The threat of a strike has Maple Ridge and Pitt Meadows scrambling to mail out property tax notices before postal workers set up picket lines.
Last week, members of the Canadian Union of Postal Workers voted 94.5 percent in favour of striking – if necessary – to obtain a collective agreement.
“We hope the sky-high strike vote and the record turnout of our members will put pressure on Canada Post to negotiate,” said CUPW national president Denis Lemelin.
“Canada Post has been very focused on its demands, not ours.
The corporation wants to pay new employees 30 percent less.”
Meanwhile negotiations continue, with the aid of a government-appointed conciliator.
If an agreement is not reached, the postal workers’ union gains the right to strike on May 24 at midnight.
It means Maple Ridge and Pitt Meadows will have about a week to calculate, prepare and mail out property tax bills.
Both municipalities have yet to give final readings to their tax rate bylaws, but will do so before May 15.
“It is important to us that we try and get it out before this potential deadline, so that we don’t have the bills sitting in a warehouse and not moving,” said Pitt Meadows director of finance Dean Rear, who has about 7,500 bills to prepare.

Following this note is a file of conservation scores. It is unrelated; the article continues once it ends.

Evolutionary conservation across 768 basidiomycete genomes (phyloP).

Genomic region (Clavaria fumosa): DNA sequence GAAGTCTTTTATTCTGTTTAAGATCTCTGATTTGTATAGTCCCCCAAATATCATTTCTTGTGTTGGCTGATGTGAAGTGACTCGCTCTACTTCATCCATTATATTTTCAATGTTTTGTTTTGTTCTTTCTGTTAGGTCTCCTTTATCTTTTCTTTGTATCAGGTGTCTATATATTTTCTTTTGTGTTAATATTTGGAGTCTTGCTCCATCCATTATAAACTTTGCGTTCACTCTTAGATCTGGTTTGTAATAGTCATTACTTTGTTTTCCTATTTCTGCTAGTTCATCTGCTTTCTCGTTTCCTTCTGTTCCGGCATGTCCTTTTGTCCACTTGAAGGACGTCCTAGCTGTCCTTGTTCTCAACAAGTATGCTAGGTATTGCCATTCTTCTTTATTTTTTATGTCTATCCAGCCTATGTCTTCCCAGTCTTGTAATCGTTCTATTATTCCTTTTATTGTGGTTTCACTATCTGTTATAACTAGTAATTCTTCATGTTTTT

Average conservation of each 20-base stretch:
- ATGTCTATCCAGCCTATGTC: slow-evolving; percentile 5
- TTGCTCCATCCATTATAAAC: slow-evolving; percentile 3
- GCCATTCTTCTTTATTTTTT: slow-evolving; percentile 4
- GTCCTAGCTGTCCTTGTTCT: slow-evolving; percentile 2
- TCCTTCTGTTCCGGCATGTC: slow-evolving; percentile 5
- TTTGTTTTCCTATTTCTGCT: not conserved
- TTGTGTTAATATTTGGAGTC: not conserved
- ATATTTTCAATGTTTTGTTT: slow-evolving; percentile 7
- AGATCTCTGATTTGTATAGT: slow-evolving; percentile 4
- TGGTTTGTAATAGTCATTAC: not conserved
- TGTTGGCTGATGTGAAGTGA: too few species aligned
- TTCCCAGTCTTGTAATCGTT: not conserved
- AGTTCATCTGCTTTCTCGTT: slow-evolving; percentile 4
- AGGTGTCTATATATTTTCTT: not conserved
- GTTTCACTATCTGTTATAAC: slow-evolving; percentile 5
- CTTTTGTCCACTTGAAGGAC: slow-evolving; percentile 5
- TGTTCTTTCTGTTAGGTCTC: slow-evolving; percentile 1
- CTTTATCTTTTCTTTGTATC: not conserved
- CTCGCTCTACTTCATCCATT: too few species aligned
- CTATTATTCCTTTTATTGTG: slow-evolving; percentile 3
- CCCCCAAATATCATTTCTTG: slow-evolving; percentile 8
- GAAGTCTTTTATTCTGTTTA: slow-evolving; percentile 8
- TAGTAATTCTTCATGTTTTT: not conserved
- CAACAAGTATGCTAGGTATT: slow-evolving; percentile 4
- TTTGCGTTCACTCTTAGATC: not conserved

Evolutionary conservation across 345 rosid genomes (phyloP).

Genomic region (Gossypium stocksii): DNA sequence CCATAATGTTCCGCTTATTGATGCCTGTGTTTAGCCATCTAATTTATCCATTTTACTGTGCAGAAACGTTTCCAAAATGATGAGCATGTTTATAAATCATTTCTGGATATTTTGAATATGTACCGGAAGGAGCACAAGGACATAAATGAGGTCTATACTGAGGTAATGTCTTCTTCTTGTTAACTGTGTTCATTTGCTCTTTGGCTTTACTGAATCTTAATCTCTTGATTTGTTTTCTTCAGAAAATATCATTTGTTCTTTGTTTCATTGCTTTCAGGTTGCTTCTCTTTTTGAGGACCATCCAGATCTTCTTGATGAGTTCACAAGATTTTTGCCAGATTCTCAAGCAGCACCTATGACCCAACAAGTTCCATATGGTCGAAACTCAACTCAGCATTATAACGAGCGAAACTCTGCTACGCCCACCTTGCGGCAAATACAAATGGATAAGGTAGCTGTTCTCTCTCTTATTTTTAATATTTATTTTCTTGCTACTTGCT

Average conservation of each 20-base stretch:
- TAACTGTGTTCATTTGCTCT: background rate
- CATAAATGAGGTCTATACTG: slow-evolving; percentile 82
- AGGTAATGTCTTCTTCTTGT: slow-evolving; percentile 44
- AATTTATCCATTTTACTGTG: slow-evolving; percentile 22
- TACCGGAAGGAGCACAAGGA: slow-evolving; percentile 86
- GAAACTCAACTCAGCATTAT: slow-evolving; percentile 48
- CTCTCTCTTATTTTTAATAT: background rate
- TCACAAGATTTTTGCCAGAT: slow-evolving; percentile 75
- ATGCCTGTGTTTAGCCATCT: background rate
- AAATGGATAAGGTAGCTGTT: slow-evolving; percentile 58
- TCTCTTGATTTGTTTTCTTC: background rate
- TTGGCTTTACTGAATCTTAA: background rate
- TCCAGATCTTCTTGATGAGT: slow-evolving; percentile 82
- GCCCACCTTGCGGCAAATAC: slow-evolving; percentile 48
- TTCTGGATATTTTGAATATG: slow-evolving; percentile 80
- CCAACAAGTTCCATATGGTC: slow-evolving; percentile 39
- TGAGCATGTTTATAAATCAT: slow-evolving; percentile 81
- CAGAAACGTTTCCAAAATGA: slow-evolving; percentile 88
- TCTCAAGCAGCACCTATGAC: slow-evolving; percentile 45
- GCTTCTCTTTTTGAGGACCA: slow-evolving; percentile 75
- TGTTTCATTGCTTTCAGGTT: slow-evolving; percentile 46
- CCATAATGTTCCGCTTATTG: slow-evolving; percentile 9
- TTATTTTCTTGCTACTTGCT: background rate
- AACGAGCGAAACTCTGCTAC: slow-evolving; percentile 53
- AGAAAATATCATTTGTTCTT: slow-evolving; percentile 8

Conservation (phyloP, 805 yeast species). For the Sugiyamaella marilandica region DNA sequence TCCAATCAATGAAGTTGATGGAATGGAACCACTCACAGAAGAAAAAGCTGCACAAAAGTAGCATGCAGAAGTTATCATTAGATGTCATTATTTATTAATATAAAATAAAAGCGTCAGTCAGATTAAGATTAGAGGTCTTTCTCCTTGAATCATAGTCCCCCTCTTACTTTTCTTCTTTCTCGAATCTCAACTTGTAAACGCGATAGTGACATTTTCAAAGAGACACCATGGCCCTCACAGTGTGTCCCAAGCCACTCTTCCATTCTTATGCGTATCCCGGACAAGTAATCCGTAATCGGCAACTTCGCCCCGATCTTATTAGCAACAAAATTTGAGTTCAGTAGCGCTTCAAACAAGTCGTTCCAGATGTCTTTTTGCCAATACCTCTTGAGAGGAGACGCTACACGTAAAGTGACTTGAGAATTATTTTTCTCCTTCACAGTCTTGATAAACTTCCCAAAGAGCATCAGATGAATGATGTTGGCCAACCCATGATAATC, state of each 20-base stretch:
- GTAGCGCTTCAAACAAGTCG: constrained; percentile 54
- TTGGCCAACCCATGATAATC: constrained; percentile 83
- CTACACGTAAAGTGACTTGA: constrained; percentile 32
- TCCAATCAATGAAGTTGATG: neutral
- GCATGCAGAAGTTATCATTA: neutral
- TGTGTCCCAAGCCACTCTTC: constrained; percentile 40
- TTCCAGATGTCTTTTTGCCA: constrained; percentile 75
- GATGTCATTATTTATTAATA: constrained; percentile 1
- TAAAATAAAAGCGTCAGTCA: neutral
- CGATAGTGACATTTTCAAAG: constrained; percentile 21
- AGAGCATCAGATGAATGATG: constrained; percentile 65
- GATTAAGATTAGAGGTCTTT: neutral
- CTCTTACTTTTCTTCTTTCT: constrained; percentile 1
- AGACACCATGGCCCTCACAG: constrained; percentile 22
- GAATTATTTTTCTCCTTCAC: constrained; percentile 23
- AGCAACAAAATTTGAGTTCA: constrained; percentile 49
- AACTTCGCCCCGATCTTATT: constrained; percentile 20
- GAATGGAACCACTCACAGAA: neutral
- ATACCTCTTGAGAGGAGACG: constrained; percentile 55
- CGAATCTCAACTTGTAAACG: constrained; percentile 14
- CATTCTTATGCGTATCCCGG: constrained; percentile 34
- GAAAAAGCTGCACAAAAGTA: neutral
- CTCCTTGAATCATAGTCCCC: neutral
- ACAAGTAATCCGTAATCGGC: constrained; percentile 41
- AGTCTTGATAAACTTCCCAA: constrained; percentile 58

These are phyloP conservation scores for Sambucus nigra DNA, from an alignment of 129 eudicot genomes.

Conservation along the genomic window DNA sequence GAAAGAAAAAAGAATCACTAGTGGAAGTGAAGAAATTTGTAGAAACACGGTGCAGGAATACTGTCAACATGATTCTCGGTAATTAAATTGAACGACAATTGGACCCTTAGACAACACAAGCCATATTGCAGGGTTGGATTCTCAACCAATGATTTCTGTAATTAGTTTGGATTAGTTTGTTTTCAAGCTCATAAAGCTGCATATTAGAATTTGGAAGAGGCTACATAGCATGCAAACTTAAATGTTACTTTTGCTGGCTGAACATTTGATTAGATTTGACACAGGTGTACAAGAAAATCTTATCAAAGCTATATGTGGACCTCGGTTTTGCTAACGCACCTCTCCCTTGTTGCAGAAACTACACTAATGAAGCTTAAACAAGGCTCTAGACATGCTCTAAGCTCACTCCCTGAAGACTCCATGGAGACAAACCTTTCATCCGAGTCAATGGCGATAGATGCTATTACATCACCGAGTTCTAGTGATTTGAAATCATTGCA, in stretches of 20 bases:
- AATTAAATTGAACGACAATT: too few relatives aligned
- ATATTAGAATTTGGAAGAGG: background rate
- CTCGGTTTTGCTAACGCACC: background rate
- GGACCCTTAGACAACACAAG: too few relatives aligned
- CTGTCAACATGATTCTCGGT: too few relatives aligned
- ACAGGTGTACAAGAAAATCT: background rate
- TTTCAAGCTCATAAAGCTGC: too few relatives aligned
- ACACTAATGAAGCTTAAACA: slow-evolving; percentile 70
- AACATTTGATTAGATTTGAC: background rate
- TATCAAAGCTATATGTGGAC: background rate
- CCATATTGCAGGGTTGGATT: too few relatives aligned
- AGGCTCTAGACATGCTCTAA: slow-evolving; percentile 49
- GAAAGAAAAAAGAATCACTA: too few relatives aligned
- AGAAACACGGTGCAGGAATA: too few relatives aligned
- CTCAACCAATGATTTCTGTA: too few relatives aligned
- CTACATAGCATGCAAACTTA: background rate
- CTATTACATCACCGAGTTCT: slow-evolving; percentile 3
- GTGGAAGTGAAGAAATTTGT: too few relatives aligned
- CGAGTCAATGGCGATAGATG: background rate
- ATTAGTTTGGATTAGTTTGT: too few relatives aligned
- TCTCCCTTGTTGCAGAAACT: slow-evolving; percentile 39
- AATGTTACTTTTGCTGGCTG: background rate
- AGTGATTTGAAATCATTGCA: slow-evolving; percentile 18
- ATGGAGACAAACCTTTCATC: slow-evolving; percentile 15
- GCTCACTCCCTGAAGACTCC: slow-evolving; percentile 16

“If it does happen it will be a bit of a scramble for us but we are putting plans in place to try and deal with it.”
Most home owners in Pitt Meadows will see an increase of around 5.95 per cent this year.
Maple Ridge’s tax rate bylaw, which sets a 5.6 per cent increase, will get three readings next week.
A postal strike won’t mean you can delay paying your bills. The deadline for payment is July 4.
Paul Gill, Maple Ridge’s general manager of corporate and financial services, points people to the district’s online payment feature, should a strike hit. Their department mails out an average of 25,000 tax notices.
“These tools should be considered whether there is a mail strike or not,” said Gill. “The days of people getting a bill in the mail are starting to become passé.”